We found Copenhagen to be very walkable. We visited the Little Mermaid, Gefion Fountain, Amelianborg Palace and Rosenborg Castle. We walked along the canal, where there are lots of very cute cafes lining the streets. However, we left the ship first thing when we were cleared, and as a result, we were in the shopping streets before all the shops opened at 10:00, so if shopping is really your thing, maybe wait awhile to get off. We also had just had a good breakfast, so we weren't hungry enough to eat at a cafe and thought it was too early for a Danish beer, so again, you might want to consider timing if these are things you are interested in. I loved the colorful buildings in Copenhagen, Stockholm, and St. Petersburg.
I would recommend you take the shuttle into Helsinki and back. We talked to a couple who did walk it and would not encourage others to do so. It is a bit further than Copenhagen and Stockholm, and also confusing, and they did get lost and end up at the wrong pier.
Once you are in Helsinki, there are many sites to see. We visited the National Museum for a few hours, which was great. We could have spent many more hours there. We headed to the Rock Church and had a little trouble with our map. However, we asked a young man for help, and he was on his way there and showed us where it was. He spoke amazingly good English! We had to wait for a service to be over before we could go in. There is no cost, and it is just beautiful. Don't miss it.
We then walked back to the area where the shuttle dropped us off and headed to the market. The market is fun, though we didn't buy any goods or food there. You can buy reindeer furs! We headed to the Uspenski Cathedral, again very beautiful inside and out, and then to Senate Square Cathedral. We didn't go inside here, but did climb the steep steps in front. On the way back we checked out the Merimekko store and Stockman's. There were many more sites on my list, but I was happy with what we accomplished in one day, and just hope to get back some day.
This was a two-day tour for our group of six. We booked through an agency called Red October. I would not hesitate to recommend them, although I know that the ship and many other tour agencies have these tours and I would think they are probably similar. I would recommend the private tours over a large bus full, however. I would just think it is easier to get around when you are not trying to coordinate the needs of an entire bus full of people. We saw so much in 2 days; the Catherine Palace, St. Isaac's Cathedral,Yusopov Palace where Rasputin was killed, Peterhof Palace, Church of the Savior on Spilled Blood, the Hermitage, a hydrofoil ride, and many photo stops along the way, again easier with only six people in a van. My one thought is if the main thing you want to see is the Hermitage, try to go as early in the day as they will let you, even if there are other things you don't see. We arrived at the Hermitage in mid-afternoon and it is just silly to try to appreciate great works of art when you are being herded through a room like cattle in a feed lot. All the other beautiful palaces and cathedrals more than made up for this disappointment, but if your heart is set on the Hermitage, look into other options than one stop on a whirlwind tour.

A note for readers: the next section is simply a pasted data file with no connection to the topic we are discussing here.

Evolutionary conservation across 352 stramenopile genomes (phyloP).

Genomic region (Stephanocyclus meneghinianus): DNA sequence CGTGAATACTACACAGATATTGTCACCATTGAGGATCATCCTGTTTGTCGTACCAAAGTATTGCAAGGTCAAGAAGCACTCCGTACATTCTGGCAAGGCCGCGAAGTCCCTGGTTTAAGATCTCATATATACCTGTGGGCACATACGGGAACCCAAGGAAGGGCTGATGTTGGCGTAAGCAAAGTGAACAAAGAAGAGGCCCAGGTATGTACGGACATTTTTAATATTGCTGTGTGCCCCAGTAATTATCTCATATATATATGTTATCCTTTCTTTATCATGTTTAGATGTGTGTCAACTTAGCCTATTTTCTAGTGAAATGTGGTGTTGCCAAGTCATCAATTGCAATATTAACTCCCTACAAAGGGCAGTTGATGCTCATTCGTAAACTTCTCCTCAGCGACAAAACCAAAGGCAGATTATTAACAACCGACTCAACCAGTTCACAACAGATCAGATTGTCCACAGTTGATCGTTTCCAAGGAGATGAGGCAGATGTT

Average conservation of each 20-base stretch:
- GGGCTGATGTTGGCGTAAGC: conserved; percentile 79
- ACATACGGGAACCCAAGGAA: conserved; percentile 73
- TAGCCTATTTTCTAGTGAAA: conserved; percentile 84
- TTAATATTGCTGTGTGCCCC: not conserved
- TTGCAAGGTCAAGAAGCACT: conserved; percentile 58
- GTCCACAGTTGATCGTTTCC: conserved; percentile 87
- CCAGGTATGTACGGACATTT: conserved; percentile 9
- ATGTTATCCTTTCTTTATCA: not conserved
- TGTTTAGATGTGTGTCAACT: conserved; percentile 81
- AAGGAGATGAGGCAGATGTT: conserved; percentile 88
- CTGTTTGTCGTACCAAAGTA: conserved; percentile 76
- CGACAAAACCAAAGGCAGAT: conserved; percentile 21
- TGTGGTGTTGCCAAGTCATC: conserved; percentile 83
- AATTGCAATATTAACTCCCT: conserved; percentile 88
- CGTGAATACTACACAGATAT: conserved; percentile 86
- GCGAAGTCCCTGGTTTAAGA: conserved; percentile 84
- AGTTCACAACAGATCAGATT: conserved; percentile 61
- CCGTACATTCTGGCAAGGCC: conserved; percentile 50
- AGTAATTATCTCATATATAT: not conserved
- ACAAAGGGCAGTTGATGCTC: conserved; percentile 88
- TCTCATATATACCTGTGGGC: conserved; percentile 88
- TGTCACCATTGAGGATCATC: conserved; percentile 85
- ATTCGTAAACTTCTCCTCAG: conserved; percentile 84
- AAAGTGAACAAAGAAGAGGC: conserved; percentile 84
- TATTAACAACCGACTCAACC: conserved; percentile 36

St. Petersburg is a beautiful city steeped in history, but big, busy, and crowded nonetheless. It was an exhausting couple of days, but worth it to see so much.
I am sure this bus tour would be fine for some people, but I like to walk around, and Stockholm is another city that is an easy walk from the ship, and several sites that are walkable. I was interested in the Vasa Museum, but by the time our bus tour was over there wasn't really time to do that. So nothing against the tour, it's just not for me. I would recommend walking into town. The old town and the shopping streets are close by. Hopefully I will get to go back some day. Then I would either go to the Vasa Museum or check out the
This would be the port where I would recommend you do your shopping on this cruise. Walk up to the old town. There are all kinds of shops built into the midieval town, and street artists and musicians as you walk along. I purchased woolen goods and amber in the shops. We went to the Beer Haus for lunch. If you order the fish sampler it is smoked, pickled, and dried, not beerbattered and deep fried, just so you know. However, it was a fun place to eat and they have their own brewery with good beers to choose from.
Take Euros with you when you go. The town square is a huge market, and few places take credit cards. We bought a juniper wood trivet and the guy gave us a straight exchange for our dollars, but one of our group was not so lucky and got a pretty bad exchange for dollars, so I think-go prepared with euros!
There are also pretty good shops right outside the ship, and I was able to get some nice wooly slippers and a colorful woven runner.